By Pam Linn


Spring back-breaking renewal

Visitors from all over the country who fell in love with California and decided to stay must have arrived soon after the Vernal Equinox. They would have been charmed by the green hills sprinkled with wild orange poppies and purple lupine. Live oaks and willows just beginning to leaf out, spring just busting out all over.

In late March even the desert looks inviting with carpets of flowers in three shades of yellow from pale butter to deep gold. California was a real estate agent’s dream in the days when there was a flourishing market for modest houses on lots carved out of orange groves. Warmed by a not-too-blazing sun, cooled by a gentle breeze, spring is a peaceful time: no wildfires, no floods, no landslides and no drought. Those come later, with increasing frequency and ferocity.

This spring, I leave Montana in a snowstorm that turns to rain somewhere in Idaho with sunshine breaking through clouds near the border with Utah. From there to Brigham City I see more cows than people. Salt Lake City, as usual, is a nightmare of traffic on a web of freeway overpasses, but southward it’s back to cows all the way to red rock country, where the signs point to Zion National Park and Lake Powell.

In late March, there are enough daylight hours to reach St. George, the setting sun lighting up red cliffs overlooking what is still a remarkably pretty town. In the morning, I leave just after sunrise, to enjoy the dramatic rock formations of the Virgin River Gorge, that little sliver of Arizona wedged between Utah and Nevada.

From there on, there’s nothing much to see unless one is enchanted by the brassy glass towers of Las Vegas. I’m not, so I stop at Starbucks back in Mesquite at the bottom of the gorge. From that point on it’s barren and boring, my sanity saved only by audio books, this time, “In a Sunburned Country,” Bill Bryson’s adventures in Australia.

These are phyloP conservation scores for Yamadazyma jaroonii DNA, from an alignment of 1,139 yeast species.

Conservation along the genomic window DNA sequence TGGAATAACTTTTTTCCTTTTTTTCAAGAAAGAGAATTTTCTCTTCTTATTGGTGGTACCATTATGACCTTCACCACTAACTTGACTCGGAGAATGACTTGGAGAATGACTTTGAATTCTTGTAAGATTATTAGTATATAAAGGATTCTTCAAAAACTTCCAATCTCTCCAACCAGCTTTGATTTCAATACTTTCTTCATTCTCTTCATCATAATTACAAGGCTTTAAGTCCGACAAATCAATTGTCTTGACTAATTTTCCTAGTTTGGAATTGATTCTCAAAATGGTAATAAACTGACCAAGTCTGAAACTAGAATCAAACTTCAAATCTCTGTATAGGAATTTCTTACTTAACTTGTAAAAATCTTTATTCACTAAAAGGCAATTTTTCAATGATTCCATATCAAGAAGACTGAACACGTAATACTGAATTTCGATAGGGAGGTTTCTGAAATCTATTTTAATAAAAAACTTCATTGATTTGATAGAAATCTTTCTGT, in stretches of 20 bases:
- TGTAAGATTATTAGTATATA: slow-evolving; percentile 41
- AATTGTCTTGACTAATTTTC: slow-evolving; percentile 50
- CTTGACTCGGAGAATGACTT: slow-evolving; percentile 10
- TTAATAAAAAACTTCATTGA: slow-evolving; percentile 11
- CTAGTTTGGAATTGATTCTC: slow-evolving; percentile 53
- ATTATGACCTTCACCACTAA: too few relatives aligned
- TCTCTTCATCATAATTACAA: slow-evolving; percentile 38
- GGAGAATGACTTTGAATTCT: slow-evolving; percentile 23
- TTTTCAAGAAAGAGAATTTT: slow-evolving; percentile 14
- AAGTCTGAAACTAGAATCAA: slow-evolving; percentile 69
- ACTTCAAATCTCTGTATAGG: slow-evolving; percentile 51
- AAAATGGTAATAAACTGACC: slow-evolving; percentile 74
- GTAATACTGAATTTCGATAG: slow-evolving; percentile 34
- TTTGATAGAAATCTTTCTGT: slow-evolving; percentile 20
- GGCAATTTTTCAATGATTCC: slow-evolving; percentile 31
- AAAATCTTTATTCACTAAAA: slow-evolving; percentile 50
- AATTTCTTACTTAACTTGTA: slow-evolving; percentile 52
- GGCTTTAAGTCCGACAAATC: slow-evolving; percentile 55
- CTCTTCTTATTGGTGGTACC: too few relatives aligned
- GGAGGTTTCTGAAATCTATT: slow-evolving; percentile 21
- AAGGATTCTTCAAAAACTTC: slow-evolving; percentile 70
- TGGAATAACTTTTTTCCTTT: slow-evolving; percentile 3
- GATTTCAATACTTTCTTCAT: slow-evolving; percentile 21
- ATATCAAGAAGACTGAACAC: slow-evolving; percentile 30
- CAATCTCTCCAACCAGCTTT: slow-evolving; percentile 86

Generally, I time this spring trip to coincide with Easter week when my grandkids are out of school, but last year Easter was three weeks too early and winter was still howling.

Now, encouraged by blooming daffodils and grape hyacinth, my daughter Susan wants to clean up the yard. When I first planted it, drought had become the norm and I nixed her wish for a lawn. So we have mostly blue gramma grass dotted with California native trees and shrubs. My priorities are little to no watering or mowing. Susan’s priorities have changed since I am no longer the resident gardener.

She greets me with the Burgess Seed & Plant Co. catalog in tow. Her current mission is to plant hardy ground cover that will choke out weeds. Been there, done that. Rosemary, a vigorous grower with bright blue flowers most of the year, will actually cover everything, overwhelming weaker plants along with the weeds.

Burgess claims that crown vetch (Coronilla varia), periwinkle (Vinca minor), Mother of Thyme (Thymus p. Coccineus) and something called Snow on the Mountain (Aegopodium) will do the same thing. Susan is thrilled. I am dubious.

There are also several bare spots where trees were killed by a wildfire, and some shrubs have died of undetermined causes. Drought? Puppies? Gophers? Anybody’s guess. From the catalog, we choose replacements: Spirea, Weigela, Buddleia.

Susan whips out the laptop and places an order for almost 200 plants. She assures me that Burgess is a reliable company. I assure her that planting 100 periwinkles, no matter how small, is a lot of work. She goes out and starts digging.

My granddaughter Amy helps. She tells her mom, “Don’t dig there. That’s going to be a lupine.” Smart kid. When you garden in the mountains, all gifts of nature are welcome.

Amy wants strawberries and lettuce. I tell her I’ll buy starter plants to fill the strawberry pot and some self-watering containers that she can care for. Meanwhile, we walk up the fire road and she shows me where she found wild miner’s lettuce growing. We pick some for a salad. My six-year-old naturalist is elated.

After some close inspection of the dead and dying shrubs, I decide gophers are the main culprits. Something must be done before the new plants go in. Trouble is, I don’t kill things anymore. Good grief, I don’t swat flies or step on ants. I even relocate spiders.

In the garage I find my old gopher-gassing apparatus. I will show Susan how to attach it to her car’s exhaust pipe and place the hose into the gopher runs. I rationalize: This isn’t gophercide, it is just harassment, encouraging the rodents to find a more suitable home outside the limits of the garden.

Burgess will be shipping our plants within two weeks. Susan hopes they arrive before I have to leave. I figure we have two weeks to do about two months worth of hard labor. Amy’s school essay will be “What I Did on Spring Break.”

And I’ll be leaving California before the glorious green hills turn brown, taking my sore muscles back to Montana to play in the snow.